I always love the last few months and weeks that build up to an iPhone/iPad announcement. Though some of the rumors have turned into fact, most are just random, fabricated factoids that many MSM and bloggers push out there for the masses. At the end of the day I can only presume that Apple doesn't pay those any attention except in the case of lost hardware.
However, I am not immune to reading a lot of these misleading articles. Granted I don't treat them as gospel there are a few things that I am very excited about.
First, is the official roll out of iCloud. Having used the beta version the past few months I have been pleasantly surprised as it's convince and ease of use. It is a huge win for the average consumer who has, up to this point, been reliant on iTunes and various other backup strategies to manage their content and media.
Second, is iTunes Match. It has always been somewhat of a let down that users couldn't access all of their music from any of their devices. The process is extremely easy and now you don't have to carry around a separate iDevice to hold your music catalog.
Third, wireless syncing. I have a strong feeling that most IT administrators and children/grandchildren who have to provide tech support to their parents/grandparents will jump up and down over this.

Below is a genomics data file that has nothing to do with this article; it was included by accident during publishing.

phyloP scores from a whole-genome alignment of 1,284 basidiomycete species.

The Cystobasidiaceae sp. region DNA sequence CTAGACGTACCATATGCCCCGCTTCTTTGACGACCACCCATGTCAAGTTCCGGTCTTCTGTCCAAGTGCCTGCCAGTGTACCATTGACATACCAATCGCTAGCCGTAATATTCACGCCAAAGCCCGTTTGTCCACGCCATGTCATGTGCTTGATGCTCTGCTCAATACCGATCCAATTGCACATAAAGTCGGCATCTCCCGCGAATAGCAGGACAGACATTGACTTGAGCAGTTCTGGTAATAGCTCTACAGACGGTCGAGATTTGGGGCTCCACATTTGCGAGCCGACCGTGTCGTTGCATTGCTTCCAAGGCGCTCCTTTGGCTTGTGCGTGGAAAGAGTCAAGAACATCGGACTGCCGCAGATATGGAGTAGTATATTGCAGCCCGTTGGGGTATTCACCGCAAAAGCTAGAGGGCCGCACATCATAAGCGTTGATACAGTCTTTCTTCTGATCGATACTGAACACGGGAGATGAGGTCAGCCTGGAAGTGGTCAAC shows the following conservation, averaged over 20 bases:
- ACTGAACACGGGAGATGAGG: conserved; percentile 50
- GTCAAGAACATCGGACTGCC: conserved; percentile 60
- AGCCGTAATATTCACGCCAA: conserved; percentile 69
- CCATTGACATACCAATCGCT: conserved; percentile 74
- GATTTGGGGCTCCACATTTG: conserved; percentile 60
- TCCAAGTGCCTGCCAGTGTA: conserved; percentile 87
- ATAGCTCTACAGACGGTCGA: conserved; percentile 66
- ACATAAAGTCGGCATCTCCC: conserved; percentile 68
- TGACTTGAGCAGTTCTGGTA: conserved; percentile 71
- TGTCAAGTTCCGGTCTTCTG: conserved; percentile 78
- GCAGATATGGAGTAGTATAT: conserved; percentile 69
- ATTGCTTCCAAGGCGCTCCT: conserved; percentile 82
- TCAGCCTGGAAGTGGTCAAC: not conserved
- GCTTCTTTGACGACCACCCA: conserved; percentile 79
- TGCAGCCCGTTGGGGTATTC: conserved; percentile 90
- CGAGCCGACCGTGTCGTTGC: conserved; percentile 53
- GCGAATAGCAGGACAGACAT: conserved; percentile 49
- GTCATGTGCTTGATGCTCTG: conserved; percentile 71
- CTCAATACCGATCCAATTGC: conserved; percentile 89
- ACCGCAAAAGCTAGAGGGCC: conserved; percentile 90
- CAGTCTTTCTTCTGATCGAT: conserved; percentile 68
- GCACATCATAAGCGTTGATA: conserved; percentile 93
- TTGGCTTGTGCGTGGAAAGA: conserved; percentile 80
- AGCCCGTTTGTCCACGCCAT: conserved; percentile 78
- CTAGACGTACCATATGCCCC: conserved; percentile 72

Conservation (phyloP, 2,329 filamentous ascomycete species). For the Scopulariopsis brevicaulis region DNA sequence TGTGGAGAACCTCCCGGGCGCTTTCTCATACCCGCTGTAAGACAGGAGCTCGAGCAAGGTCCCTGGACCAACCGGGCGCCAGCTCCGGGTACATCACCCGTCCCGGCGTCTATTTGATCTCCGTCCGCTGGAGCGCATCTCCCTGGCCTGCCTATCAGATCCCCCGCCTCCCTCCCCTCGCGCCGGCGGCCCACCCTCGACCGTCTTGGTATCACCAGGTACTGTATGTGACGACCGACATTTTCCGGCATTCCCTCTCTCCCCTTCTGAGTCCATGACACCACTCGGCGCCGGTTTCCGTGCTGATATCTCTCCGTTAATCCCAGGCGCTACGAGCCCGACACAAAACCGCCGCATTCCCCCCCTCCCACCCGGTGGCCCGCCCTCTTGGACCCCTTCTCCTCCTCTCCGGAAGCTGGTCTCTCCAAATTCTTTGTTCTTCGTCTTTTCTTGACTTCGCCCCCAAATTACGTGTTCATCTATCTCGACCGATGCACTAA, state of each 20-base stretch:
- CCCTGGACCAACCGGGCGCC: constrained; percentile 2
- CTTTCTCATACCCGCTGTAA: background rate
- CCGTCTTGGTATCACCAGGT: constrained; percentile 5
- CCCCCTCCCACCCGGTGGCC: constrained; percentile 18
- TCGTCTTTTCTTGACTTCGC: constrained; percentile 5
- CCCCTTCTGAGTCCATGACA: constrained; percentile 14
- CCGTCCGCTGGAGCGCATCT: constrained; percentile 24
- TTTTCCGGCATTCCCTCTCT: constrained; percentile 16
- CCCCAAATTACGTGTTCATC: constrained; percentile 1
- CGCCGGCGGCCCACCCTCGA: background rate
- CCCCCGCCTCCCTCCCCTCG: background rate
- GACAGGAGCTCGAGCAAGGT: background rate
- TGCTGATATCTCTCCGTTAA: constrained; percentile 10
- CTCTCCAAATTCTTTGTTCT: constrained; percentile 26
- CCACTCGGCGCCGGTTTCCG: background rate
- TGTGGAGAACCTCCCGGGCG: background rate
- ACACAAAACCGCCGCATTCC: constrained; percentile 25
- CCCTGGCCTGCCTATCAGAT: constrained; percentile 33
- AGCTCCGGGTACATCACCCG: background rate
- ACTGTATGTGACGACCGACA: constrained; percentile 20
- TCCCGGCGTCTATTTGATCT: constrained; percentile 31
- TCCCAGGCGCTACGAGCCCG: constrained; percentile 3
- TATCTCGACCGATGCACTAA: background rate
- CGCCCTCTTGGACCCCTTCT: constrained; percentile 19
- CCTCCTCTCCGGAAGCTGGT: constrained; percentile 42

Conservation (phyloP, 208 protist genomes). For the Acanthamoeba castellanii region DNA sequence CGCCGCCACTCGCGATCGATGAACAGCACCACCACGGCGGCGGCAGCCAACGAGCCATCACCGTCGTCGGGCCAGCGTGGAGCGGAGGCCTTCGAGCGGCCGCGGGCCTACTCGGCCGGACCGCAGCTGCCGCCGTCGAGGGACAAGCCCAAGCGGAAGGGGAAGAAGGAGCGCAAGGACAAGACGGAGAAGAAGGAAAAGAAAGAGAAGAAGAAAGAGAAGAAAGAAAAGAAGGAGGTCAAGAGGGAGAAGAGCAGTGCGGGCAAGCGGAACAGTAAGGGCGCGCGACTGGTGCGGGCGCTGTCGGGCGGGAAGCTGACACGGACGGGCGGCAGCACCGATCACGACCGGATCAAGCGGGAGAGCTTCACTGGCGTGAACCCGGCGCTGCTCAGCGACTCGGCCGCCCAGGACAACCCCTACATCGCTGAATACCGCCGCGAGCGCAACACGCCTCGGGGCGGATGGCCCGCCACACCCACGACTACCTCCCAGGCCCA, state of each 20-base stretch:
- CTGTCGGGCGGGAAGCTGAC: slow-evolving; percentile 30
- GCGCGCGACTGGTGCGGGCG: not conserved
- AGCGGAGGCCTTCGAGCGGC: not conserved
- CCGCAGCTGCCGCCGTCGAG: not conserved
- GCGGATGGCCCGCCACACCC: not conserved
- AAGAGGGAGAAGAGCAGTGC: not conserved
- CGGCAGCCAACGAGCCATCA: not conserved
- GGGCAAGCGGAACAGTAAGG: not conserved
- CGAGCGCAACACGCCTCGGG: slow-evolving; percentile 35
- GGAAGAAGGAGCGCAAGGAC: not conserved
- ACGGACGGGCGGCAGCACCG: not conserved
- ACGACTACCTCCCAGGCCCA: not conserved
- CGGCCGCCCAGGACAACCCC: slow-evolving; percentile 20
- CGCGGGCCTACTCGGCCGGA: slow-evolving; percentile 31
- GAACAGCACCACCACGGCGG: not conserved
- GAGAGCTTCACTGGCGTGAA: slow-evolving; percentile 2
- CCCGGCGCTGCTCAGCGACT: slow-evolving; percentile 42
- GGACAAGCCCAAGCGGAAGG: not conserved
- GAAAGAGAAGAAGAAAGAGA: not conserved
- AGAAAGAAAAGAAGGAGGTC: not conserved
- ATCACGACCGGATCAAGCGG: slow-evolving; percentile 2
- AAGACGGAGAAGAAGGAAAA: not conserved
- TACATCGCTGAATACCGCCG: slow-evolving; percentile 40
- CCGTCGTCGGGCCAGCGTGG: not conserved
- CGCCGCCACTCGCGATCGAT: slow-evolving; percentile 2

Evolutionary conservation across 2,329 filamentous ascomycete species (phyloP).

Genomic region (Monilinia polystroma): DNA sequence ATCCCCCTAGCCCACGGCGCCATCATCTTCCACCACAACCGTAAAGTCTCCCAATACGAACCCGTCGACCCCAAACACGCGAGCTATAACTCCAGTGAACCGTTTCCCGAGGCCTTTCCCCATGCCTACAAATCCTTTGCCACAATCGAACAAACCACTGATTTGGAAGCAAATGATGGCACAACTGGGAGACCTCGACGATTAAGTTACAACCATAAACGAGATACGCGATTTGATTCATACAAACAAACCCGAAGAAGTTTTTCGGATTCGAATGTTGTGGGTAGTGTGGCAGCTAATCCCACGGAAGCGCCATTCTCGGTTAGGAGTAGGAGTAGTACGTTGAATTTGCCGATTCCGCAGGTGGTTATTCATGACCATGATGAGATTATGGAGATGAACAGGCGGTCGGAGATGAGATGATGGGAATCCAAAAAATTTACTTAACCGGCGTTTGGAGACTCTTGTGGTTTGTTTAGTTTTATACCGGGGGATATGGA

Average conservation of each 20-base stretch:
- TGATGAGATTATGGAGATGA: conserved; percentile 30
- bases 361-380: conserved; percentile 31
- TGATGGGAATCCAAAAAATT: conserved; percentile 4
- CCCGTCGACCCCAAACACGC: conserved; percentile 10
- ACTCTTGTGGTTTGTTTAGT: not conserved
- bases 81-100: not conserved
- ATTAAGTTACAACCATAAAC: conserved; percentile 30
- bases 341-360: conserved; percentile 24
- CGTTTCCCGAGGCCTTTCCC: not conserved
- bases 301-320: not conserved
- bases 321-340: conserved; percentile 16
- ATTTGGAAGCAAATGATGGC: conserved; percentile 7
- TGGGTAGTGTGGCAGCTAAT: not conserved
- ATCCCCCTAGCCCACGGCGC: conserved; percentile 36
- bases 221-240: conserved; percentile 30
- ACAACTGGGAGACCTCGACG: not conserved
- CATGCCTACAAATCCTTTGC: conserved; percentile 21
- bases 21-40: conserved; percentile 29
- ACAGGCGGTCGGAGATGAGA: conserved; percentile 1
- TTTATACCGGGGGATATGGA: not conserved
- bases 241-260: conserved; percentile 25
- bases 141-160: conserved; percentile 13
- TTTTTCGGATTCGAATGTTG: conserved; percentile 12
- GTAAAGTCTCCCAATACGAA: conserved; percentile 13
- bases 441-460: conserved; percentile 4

Fourth, the API features with the new iOS have once again raised the bar for app developers. Apple has listen to feedback from developers to make it easier for us to provide better functionality in our apps as well as more detailed customization options.
*Bye-bye drawRect: category*
Fifth (possibly), Apple Assistant. Rumor Alert! Could the headline "Let's Talk iPhone" really have a hidden meaning.
Apple gave the masses the first decent implementation of multi-touch. The communication mechanism that is inherit to all since birth. Pointing, dragging, panning, zooming, swiping. With the acquisition of Siri, there is no doubt that Apple has been putting a lot of effort in creating the near-perfect implementation of voice recognition for the masses. On device voice processing via natural speech that is a native part of iOS. If this is the case, then you will see a whole new generation of apps and a paradigm shift in how users, impaired or not, interface with these applications.